LONDON — As President Joe Biden sought to unite Western democracies to counter China's increasing global influence at the Group of Seven meeting of world leaders on Saturday, one issue threatened to divide his European counterparts: Brexit.
Although Britain's decision to leave the European Union is not officially on the G-7 agenda at the two-day gathering by the sea in Cornwall, England, a diplomatic feud over Northern Ireland, the only part of the U.K. that borders the 27-nation bloc, continued to escalate.
Britain's Prime Minister Boris Johnson held separate meetings with both German Chancellor Angela Merkel and French President Emmanuel Macron on Saturday. He also spoke with E.U. officials.
Afterward, he accused the European bloc of not taking a "sensible or pragmatic" approach to post-Brexit arrangements and threatened to use an emergency clause to suspend agreed-upon rules if the bloc did not compromise.
The E.U. is angry at a British delay in implementing new checks on goods coming into Northern Ireland from the rest of the U.K., while Britain says those checks are imposing a big burden on businesses and destabilizing Northern Ireland's hard-won peace.
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The diplomatic spat — over what is known as the Northern Ireland Protocol — has drawn in Biden, who is concerned about the potential threat to Northern Ireland's 1998 Good Friday peace deal, which ended three decades of conflict, known as the Troubles.
Ahead of the president's arrival to England earlier this week, some British newspapers were filled with outrage at the perception that Biden, who has Irish ancestry and has been critical of Brexit in the past, was unsupportive of the U.K. government's stance.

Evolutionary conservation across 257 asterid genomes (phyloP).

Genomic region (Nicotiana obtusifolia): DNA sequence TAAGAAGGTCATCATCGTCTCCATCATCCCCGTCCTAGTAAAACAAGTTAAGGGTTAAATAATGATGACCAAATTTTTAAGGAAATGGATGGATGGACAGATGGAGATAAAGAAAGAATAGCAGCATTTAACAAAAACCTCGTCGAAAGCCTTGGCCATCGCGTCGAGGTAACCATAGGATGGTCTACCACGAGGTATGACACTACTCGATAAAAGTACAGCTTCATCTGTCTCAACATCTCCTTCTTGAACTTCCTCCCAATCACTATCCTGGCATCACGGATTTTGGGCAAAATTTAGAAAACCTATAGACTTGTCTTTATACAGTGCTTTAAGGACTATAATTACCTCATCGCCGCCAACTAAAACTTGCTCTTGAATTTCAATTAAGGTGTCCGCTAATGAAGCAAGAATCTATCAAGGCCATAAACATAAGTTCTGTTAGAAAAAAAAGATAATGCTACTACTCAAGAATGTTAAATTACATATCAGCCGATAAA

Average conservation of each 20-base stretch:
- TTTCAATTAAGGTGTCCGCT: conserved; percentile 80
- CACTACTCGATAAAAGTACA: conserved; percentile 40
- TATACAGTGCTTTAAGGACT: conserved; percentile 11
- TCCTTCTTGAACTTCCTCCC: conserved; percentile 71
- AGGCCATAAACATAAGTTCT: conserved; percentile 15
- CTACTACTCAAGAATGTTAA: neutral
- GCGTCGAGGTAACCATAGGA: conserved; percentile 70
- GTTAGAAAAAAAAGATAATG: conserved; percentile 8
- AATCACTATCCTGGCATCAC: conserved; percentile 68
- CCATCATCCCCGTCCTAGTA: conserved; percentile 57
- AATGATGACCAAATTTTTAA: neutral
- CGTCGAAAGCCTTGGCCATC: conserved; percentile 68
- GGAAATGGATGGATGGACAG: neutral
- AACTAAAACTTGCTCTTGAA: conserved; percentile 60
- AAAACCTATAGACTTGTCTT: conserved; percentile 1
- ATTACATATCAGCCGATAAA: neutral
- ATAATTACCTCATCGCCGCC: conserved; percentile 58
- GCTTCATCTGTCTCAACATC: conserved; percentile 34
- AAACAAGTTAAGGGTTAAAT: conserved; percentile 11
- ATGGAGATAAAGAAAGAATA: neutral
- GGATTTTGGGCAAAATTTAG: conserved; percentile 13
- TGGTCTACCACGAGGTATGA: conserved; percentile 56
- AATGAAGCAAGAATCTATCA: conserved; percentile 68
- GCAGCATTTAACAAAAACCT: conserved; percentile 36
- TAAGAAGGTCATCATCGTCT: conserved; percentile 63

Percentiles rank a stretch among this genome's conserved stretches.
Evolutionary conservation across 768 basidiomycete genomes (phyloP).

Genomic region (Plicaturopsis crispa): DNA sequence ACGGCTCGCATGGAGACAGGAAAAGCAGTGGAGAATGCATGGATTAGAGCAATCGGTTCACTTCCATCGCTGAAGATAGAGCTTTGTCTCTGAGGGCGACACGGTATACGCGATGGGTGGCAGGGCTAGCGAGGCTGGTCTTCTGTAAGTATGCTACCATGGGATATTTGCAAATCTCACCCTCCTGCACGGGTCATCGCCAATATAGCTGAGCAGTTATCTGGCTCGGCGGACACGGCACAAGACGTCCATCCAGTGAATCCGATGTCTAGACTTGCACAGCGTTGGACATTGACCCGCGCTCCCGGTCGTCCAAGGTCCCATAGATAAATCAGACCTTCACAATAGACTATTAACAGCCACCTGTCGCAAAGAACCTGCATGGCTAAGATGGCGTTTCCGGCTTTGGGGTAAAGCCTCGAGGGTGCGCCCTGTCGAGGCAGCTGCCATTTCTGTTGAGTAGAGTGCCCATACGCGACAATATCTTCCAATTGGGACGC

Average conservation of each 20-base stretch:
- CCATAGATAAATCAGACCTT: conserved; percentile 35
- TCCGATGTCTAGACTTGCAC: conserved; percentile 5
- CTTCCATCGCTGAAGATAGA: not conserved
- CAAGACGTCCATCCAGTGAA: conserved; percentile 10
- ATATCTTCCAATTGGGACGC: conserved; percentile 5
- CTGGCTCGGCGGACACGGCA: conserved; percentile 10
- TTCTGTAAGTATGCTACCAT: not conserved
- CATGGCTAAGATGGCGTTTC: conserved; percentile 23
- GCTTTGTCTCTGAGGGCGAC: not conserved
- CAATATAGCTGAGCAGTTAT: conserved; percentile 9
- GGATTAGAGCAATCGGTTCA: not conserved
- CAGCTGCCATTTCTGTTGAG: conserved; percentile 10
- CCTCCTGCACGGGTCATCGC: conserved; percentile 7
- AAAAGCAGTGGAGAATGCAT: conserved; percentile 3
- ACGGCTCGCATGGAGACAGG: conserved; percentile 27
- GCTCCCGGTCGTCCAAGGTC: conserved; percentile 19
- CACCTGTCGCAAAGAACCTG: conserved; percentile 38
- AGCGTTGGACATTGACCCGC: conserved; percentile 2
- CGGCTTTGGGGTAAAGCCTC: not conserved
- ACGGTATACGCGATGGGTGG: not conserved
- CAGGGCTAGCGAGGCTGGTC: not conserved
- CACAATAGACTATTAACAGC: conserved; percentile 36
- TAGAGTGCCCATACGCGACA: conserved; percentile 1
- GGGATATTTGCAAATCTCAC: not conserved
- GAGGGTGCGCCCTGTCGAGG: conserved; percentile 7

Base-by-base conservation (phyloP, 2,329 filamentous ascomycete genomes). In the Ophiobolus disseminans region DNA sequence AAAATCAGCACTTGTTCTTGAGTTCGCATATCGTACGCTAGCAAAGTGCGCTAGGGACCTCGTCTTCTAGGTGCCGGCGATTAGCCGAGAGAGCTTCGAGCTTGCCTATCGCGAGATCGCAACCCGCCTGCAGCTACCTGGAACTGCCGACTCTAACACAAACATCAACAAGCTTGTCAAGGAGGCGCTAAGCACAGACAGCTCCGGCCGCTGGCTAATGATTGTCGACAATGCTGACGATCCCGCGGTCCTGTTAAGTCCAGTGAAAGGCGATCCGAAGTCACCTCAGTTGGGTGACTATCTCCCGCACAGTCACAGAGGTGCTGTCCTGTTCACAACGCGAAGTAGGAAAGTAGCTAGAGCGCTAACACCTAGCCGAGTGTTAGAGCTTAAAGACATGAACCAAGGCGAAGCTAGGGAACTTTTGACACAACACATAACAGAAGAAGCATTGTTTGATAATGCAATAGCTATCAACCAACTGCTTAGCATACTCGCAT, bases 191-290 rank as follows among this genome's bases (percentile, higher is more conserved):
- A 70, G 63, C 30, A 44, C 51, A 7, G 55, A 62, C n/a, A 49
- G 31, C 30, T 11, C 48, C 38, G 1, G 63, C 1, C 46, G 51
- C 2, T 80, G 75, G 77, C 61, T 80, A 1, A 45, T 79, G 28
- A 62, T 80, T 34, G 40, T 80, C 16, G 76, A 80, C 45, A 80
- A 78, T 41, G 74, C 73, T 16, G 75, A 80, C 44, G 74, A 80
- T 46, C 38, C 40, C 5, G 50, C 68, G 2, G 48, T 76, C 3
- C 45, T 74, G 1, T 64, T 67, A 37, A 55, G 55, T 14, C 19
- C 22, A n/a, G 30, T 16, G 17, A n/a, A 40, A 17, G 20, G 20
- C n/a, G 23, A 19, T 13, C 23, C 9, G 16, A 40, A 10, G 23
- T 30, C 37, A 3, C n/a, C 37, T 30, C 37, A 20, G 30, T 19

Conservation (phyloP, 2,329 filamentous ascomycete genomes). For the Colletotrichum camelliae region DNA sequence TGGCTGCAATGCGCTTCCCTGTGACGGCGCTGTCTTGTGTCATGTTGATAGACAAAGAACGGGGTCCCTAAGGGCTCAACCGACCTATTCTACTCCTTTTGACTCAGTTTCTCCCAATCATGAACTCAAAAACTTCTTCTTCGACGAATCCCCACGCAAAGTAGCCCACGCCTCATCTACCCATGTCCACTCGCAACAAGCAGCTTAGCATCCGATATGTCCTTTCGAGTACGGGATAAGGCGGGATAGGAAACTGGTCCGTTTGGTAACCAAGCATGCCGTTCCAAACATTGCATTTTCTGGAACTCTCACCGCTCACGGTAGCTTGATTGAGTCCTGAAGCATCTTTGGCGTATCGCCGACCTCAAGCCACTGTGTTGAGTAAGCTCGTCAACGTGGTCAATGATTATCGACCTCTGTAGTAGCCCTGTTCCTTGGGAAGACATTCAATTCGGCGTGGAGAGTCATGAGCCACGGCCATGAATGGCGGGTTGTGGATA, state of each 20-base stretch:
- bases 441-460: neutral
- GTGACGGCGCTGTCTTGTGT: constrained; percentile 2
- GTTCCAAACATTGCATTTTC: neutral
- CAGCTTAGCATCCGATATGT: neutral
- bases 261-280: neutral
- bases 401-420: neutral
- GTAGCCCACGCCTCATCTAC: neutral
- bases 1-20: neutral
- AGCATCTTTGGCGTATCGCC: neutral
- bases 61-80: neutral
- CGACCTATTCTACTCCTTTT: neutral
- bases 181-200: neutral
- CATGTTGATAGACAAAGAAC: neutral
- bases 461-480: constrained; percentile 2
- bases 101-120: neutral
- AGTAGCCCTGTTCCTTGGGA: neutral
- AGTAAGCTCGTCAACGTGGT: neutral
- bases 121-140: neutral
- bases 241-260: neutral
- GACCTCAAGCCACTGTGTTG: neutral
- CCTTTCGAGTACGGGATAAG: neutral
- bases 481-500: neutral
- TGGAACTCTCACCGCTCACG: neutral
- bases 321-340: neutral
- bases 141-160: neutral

However, Johnson brushed away such rumors when the two men first met on Thursday, telling media that they were in "complete harmony" over the issues.
"The Good Friday Agreement & peace on the island of Ireland are paramount," European Commission President Ursula von der Leyen tweeted after meeting Johnson at the G-7 on Saturday. "We want the best possible relations with the UK. Both sides must implement what we agreed on. There is complete EU unity on this."
The E.U. is threatening legal action if the U.K. does not fully bring in the checks as part of the protocol next month, which include a ban on chilled meats such as sausages from England going into Northern Ireland — an issue British tabloids have irreverently dubbed the "sausage wars."
"The Prime Minister made it clear that the U.K. is committed to finding practical solutions within the framework of the Protocol which protect the aims of the Belfast (Good Friday) Agreement and minimize the impact on the day-to-day lives of people in Northern Ireland," a Downing Street spokesperson said in a statement on Saturday.
It added that the leaders "agreed on the need for continued meaningful engagement to resolve the outstanding issues" and that the matter had been raised in meetings Johnson held with Macron and Merkel, too.
Biden met France's Macron and Merkel later on Saturday. He said on Twitter that the two men stood "ready to take on the toughest challenges."
The issue looks unlikely to be resolved before the G-7 seaside summit concludes on Sunday and shows that Brexit remains an underlying fracture among European allies, even as Biden hopes to strengthen cooperation over China.
Biden has made it a priority to use his first foreign trip as president to showcase the ability of democratic institutions to respond to shared challenges and warned about the global rise of authoritarianism.